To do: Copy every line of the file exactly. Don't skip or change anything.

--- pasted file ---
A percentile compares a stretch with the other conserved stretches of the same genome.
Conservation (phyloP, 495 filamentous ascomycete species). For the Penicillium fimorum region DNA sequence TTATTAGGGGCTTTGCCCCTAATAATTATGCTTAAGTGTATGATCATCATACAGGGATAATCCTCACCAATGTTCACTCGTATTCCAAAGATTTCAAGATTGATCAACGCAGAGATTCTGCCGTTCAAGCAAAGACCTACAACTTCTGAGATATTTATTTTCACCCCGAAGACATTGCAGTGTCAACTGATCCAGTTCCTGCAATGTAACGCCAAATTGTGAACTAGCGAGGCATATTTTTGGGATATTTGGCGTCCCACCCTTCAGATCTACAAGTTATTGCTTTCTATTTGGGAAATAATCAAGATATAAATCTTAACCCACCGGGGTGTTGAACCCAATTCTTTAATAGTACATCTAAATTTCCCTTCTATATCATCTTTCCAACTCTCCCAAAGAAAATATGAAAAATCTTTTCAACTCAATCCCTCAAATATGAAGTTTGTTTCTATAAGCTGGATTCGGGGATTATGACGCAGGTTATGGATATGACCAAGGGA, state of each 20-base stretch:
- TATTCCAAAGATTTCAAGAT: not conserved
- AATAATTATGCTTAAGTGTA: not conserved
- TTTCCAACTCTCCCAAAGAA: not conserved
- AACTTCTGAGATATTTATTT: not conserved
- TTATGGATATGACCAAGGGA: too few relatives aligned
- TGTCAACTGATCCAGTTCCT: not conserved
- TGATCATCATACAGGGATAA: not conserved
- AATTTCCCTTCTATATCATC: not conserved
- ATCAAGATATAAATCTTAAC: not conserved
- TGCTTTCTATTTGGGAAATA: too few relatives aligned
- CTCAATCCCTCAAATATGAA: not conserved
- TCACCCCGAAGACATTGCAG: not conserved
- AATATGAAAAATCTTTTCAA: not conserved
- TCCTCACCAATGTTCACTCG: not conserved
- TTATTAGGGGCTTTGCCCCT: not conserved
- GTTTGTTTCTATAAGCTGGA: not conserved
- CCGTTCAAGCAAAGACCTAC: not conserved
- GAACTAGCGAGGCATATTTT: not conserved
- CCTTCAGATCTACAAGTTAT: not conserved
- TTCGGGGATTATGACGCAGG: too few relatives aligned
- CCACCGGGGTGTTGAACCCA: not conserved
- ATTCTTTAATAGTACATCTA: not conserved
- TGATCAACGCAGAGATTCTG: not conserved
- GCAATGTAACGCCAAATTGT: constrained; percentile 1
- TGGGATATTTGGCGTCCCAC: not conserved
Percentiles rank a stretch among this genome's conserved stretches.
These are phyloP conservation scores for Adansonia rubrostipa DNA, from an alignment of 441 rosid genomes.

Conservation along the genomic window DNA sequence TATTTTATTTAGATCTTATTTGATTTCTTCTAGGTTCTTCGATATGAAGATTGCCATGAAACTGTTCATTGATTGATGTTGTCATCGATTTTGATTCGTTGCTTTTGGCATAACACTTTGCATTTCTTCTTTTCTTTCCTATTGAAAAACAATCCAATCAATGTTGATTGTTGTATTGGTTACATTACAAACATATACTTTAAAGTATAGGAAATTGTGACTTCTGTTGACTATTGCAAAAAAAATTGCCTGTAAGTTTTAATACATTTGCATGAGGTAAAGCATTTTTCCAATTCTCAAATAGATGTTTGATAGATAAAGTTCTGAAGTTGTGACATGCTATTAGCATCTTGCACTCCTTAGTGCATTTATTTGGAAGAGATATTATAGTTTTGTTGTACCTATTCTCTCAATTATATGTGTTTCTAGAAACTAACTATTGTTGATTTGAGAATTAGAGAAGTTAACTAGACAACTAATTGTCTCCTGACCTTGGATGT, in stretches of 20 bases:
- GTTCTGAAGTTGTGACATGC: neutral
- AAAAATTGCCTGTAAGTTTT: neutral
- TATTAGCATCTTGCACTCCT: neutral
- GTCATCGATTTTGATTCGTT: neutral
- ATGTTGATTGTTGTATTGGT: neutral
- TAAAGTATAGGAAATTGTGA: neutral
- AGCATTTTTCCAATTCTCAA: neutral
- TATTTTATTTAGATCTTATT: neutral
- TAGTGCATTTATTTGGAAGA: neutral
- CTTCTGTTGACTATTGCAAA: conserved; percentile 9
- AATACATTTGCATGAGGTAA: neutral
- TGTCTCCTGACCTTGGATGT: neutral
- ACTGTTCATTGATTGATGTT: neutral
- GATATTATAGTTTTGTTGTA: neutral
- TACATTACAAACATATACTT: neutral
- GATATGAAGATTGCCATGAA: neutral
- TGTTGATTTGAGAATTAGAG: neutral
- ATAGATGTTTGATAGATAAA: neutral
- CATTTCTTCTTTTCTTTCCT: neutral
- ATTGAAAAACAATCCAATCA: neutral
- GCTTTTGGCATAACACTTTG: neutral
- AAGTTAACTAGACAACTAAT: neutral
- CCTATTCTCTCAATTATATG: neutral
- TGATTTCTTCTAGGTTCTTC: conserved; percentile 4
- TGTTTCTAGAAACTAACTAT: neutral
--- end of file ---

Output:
A percentile compares a stretch with the other conserved stretches of the same genome.
Conservation (phyloP, 495 filamentous ascomycete species). For the Penicillium fimorum region DNA sequence TTATTAGGGGCTTTGCCCCTAATAATTATGCTTAAGTGTATGATCATCATACAGGGATAATCCTCACCAATGTTCACTCGTATTCCAAAGATTTCAAGATTGATCAACGCAGAGATTCTGCCGTTCAAGCAAAGACCTACAACTTCTGAGATATTTATTTTCACCCCGAAGACATTGCAGTGTCAACTGATCCAGTTCCTGCAATGTAACGCCAAATTGTGAACTAGCGAGGCATATTTTTGGGATATTTGGCGTCCCACCCTTCAGATCTACAAGTTATTGCTTTCTATTTGGGAAATAATCAAGATATAAATCTTAACCCACCGGGGTGTTGAACCCAATTCTTTAATAGTACATCTAAATTTCCCTTCTATATCATCTTTCCAACTCTCCCAAAGAAAATATGAAAAATCTTTTCAACTCAATCCCTCAAATATGAAGTTTGTTTCTATAAGCTGGATTCGGGGATTATGACGCAGGTTATGGATATGACCAAGGGA, state of each 20-base stretch:
- TATTCCAAAGATTTCAAGAT: not conserved
- AATAATTATGCTTAAGTGTA: not conserved
- TTTCCAACTCTCCCAAAGAA: not conserved
- AACTTCTGAGATATTTATTT: not conserved
- TTATGGATATGACCAAGGGA: too few relatives aligned
- TGTCAACTGATCCAGTTCCT: not conserved
- TGATCATCATACAGGGATAA: not conserved
- AATTTCCCTTCTATATCATC: not conserved
- ATCAAGATATAAATCTTAAC: not conserved
- TGCTTTCTATTTGGGAAATA: too few relatives aligned
- CTCAATCCCTCAAATATGAA: not conserved
- TCACCCCGAAGACATTGCAG: not conserved
- AATATGAAAAATCTTTTCAA: not conserved
- TCCTCACCAATGTTCACTCG: not conserved
- TTATTAGGGGCTTTGCCCCT: not conserved
- GTTTGTTTCTATAAGCTGGA: not conserved
- CCGTTCAAGCAAAGACCTAC: not conserved
- GAACTAGCGAGGCATATTTT: not conserved
- CCTTCAGATCTACAAGTTAT: not conserved
- TTCGGGGATTATGACGCAGG: too few relatives aligned
- CCACCGGGGTGTTGAACCCA: not conserved
- ATTCTTTAATAGTACATCTA: not conserved
- TGATCAACGCAGAGATTCTG: not conserved
- GCAATGTAACGCCAAATTGT: constrained; percentile 1
- TGGGATATTTGGCGTCCCAC: not conserved
Percentiles rank a stretch among this genome's conserved stretches.
These are phyloP conservation scores for Adansonia rubrostipa DNA, from an alignment of 441 rosid genomes.

Conservation along the genomic window DNA sequence TATTTTATTTAGATCTTATTTGATTTCTTCTAGGTTCTTCGATATGAAGATTGCCATGAAACTGTTCATTGATTGATGTTGTCATCGATTTTGATTCGTTGCTTTTGGCATAACACTTTGCATTTCTTCTTTTCTTTCCTATTGAAAAACAATCCAATCAATGTTGATTGTTGTATTGGTTACATTACAAACATATACTTTAAAGTATAGGAAATTGTGACTTCTGTTGACTATTGCAAAAAAAATTGCCTGTAAGTTTTAATACATTTGCATGAGGTAAAGCATTTTTCCAATTCTCAAATAGATGTTTGATAGATAAAGTTCTGAAGTTGTGACATGCTATTAGCATCTTGCACTCCTTAGTGCATTTATTTGGAAGAGATATTATAGTTTTGTTGTACCTATTCTCTCAATTATATGTGTTTCTAGAAACTAACTATTGTTGATTTGAGAATTAGAGAAGTTAACTAGACAACTAATTGTCTCCTGACCTTGGATGT, in stretches of 20 bases:
- GTTCTGAAGTTGTGACATGC: neutral
- AAAAATTGCCTGTAAGTTTT: neutral
- TATTAGCATCTTGCACTCCT: neutral
- GTCATCGATTTTGATTCGTT: neutral
- ATGTTGATTGTTGTATTGGT: neutral
- TAAAGTATAGGAAATTGTGA: neutral
- AGCATTTTTCCAATTCTCAA: neutral
- TATTTTATTTAGATCTTATT: neutral
- TAGTGCATTTATTTGGAAGA: neutral
- CTTCTGTTGACTATTGCAAA: conserved; percentile 9
- AATACATTTGCATGAGGTAA: neutral
- TGTCTCCTGACCTTGGATGT: neutral
- ACTGTTCATTGATTGATGTT: neutral
- GATATTATAGTTTTGTTGTA: neutral
- TACATTACAAACATATACTT: neutral
- GATATGAAGATTGCCATGAA: neutral
- TGTTGATTTGAGAATTAGAG: neutral
- ATAGATGTTTGATAGATAAA: neutral
- CATTTCTTCTTTTCTTTCCT: neutral
- ATTGAAAAACAATCCAATCA: neutral
- GCTTTTGGCATAACACTTTG: neutral
- AAGTTAACTAGACAACTAAT: neutral
- CCTATTCTCTCAATTATATG: neutral
- TGATTTCTTCTAGGTTCTTC: conserved; percentile 4
- TGTTTCTAGAAACTAACTAT: neutral